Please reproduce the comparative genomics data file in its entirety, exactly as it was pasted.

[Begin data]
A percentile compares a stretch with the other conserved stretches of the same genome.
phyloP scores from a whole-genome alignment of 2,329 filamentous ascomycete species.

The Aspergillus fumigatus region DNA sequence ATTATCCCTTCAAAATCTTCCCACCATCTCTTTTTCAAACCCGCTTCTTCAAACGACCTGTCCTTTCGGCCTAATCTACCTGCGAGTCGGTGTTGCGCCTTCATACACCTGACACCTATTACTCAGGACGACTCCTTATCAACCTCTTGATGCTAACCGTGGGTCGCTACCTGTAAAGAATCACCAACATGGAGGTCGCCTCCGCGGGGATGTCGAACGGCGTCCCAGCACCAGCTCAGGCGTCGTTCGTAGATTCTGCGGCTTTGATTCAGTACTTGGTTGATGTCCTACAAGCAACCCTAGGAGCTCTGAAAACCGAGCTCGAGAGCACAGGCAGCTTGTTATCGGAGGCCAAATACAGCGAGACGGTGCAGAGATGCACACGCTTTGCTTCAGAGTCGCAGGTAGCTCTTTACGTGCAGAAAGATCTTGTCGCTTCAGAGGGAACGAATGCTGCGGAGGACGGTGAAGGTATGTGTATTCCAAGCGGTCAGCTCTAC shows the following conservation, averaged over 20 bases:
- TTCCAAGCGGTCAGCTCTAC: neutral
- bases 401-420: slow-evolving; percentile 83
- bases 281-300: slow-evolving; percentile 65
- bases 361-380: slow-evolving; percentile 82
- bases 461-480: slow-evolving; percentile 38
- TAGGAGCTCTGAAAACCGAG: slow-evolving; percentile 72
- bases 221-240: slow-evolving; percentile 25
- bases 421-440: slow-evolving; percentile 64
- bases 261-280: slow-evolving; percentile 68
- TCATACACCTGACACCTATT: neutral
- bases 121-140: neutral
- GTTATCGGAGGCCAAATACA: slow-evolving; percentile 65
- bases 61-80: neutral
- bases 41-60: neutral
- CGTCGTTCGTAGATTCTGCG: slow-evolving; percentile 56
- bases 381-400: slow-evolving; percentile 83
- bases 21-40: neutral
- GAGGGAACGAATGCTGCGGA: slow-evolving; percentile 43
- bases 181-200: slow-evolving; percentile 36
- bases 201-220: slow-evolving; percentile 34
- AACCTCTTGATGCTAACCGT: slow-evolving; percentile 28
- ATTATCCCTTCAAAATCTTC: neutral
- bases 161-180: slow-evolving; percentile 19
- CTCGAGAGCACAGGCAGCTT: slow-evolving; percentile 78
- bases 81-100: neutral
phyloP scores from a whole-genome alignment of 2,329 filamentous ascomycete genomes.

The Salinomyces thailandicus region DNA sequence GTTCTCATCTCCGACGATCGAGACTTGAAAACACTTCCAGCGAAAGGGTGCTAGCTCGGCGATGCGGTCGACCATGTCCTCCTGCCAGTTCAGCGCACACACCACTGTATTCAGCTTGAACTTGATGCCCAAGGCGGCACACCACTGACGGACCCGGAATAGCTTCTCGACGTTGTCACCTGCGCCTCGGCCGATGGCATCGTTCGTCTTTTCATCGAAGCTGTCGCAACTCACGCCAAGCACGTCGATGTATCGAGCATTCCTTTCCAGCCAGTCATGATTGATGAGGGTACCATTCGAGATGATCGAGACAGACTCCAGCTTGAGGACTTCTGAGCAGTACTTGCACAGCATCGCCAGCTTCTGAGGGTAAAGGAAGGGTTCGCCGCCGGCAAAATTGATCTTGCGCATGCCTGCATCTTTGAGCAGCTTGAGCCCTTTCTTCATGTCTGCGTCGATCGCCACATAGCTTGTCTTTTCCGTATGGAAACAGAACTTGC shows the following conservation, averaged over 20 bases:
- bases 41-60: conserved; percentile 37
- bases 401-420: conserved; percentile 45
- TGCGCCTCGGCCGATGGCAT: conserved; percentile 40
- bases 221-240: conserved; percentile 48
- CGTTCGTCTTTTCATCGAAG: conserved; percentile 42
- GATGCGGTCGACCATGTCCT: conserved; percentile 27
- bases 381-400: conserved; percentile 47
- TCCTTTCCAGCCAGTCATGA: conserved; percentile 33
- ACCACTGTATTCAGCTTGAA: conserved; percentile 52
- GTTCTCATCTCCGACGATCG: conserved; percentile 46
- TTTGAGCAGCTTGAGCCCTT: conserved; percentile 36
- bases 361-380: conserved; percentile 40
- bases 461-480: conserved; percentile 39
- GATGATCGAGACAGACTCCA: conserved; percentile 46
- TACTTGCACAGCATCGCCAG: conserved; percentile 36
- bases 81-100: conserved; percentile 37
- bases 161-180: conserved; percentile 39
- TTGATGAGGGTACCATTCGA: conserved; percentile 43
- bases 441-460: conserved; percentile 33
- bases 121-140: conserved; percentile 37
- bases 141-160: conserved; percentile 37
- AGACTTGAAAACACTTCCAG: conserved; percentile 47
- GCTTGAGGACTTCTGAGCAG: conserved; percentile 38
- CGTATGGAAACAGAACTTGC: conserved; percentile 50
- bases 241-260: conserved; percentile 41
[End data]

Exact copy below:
A percentile compares a stretch with the other conserved stretches of the same genome.
phyloP scores from a whole-genome alignment of 2,329 filamentous ascomycete species.

The Aspergillus fumigatus region DNA sequence ATTATCCCTTCAAAATCTTCCCACCATCTCTTTTTCAAACCCGCTTCTTCAAACGACCTGTCCTTTCGGCCTAATCTACCTGCGAGTCGGTGTTGCGCCTTCATACACCTGACACCTATTACTCAGGACGACTCCTTATCAACCTCTTGATGCTAACCGTGGGTCGCTACCTGTAAAGAATCACCAACATGGAGGTCGCCTCCGCGGGGATGTCGAACGGCGTCCCAGCACCAGCTCAGGCGTCGTTCGTAGATTCTGCGGCTTTGATTCAGTACTTGGTTGATGTCCTACAAGCAACCCTAGGAGCTCTGAAAACCGAGCTCGAGAGCACAGGCAGCTTGTTATCGGAGGCCAAATACAGCGAGACGGTGCAGAGATGCACACGCTTTGCTTCAGAGTCGCAGGTAGCTCTTTACGTGCAGAAAGATCTTGTCGCTTCAGAGGGAACGAATGCTGCGGAGGACGGTGAAGGTATGTGTATTCCAAGCGGTCAGCTCTAC shows the following conservation, averaged over 20 bases:
- TTCCAAGCGGTCAGCTCTAC: neutral
- bases 401-420: slow-evolving; percentile 83
- bases 281-300: slow-evolving; percentile 65
- bases 361-380: slow-evolving; percentile 82
- bases 461-480: slow-evolving; percentile 38
- TAGGAGCTCTGAAAACCGAG: slow-evolving; percentile 72
- bases 221-240: slow-evolving; percentile 25
- bases 421-440: slow-evolving; percentile 64
- bases 261-280: slow-evolving; percentile 68
- TCATACACCTGACACCTATT: neutral
- bases 121-140: neutral
- GTTATCGGAGGCCAAATACA: slow-evolving; percentile 65
- bases 61-80: neutral
- bases 41-60: neutral
- CGTCGTTCGTAGATTCTGCG: slow-evolving; percentile 56
- bases 381-400: slow-evolving; percentile 83
- bases 21-40: neutral
- GAGGGAACGAATGCTGCGGA: slow-evolving; percentile 43
- bases 181-200: slow-evolving; percentile 36
- bases 201-220: slow-evolving; percentile 34
- AACCTCTTGATGCTAACCGT: slow-evolving; percentile 28
- ATTATCCCTTCAAAATCTTC: neutral
- bases 161-180: slow-evolving; percentile 19
- CTCGAGAGCACAGGCAGCTT: slow-evolving; percentile 78
- bases 81-100: neutral
phyloP scores from a whole-genome alignment of 2,329 filamentous ascomycete genomes.

The Salinomyces thailandicus region DNA sequence GTTCTCATCTCCGACGATCGAGACTTGAAAACACTTCCAGCGAAAGGGTGCTAGCTCGGCGATGCGGTCGACCATGTCCTCCTGCCAGTTCAGCGCACACACCACTGTATTCAGCTTGAACTTGATGCCCAAGGCGGCACACCACTGACGGACCCGGAATAGCTTCTCGACGTTGTCACCTGCGCCTCGGCCGATGGCATCGTTCGTCTTTTCATCGAAGCTGTCGCAACTCACGCCAAGCACGTCGATGTATCGAGCATTCCTTTCCAGCCAGTCATGATTGATGAGGGTACCATTCGAGATGATCGAGACAGACTCCAGCTTGAGGACTTCTGAGCAGTACTTGCACAGCATCGCCAGCTTCTGAGGGTAAAGGAAGGGTTCGCCGCCGGCAAAATTGATCTTGCGCATGCCTGCATCTTTGAGCAGCTTGAGCCCTTTCTTCATGTCTGCGTCGATCGCCACATAGCTTGTCTTTTCCGTATGGAAACAGAACTTGC shows the following conservation, averaged over 20 bases:
- bases 41-60: conserved; percentile 37
- bases 401-420: conserved; percentile 45
- TGCGCCTCGGCCGATGGCAT: conserved; percentile 40
- bases 221-240: conserved; percentile 48
- CGTTCGTCTTTTCATCGAAG: conserved; percentile 42
- GATGCGGTCGACCATGTCCT: conserved; percentile 27
- bases 381-400: conserved; percentile 47
- TCCTTTCCAGCCAGTCATGA: conserved; percentile 33
- ACCACTGTATTCAGCTTGAA: conserved; percentile 52
- GTTCTCATCTCCGACGATCG: conserved; percentile 46
- TTTGAGCAGCTTGAGCCCTT: conserved; percentile 36
- bases 361-380: conserved; percentile 40
- bases 461-480: conserved; percentile 39
- GATGATCGAGACAGACTCCA: conserved; percentile 46
- TACTTGCACAGCATCGCCAG: conserved; percentile 36
- bases 81-100: conserved; percentile 37
- bases 161-180: conserved; percentile 39
- TTGATGAGGGTACCATTCGA: conserved; percentile 43
- bases 441-460: conserved; percentile 33
- bases 121-140: conserved; percentile 37
- bases 141-160: conserved; percentile 37
- AGACTTGAAAACACTTCCAG: conserved; percentile 47
- GCTTGAGGACTTCTGAGCAG: conserved; percentile 38
- CGTATGGAAACAGAACTTGC: conserved; percentile 50
- bases 241-260: conserved; percentile 41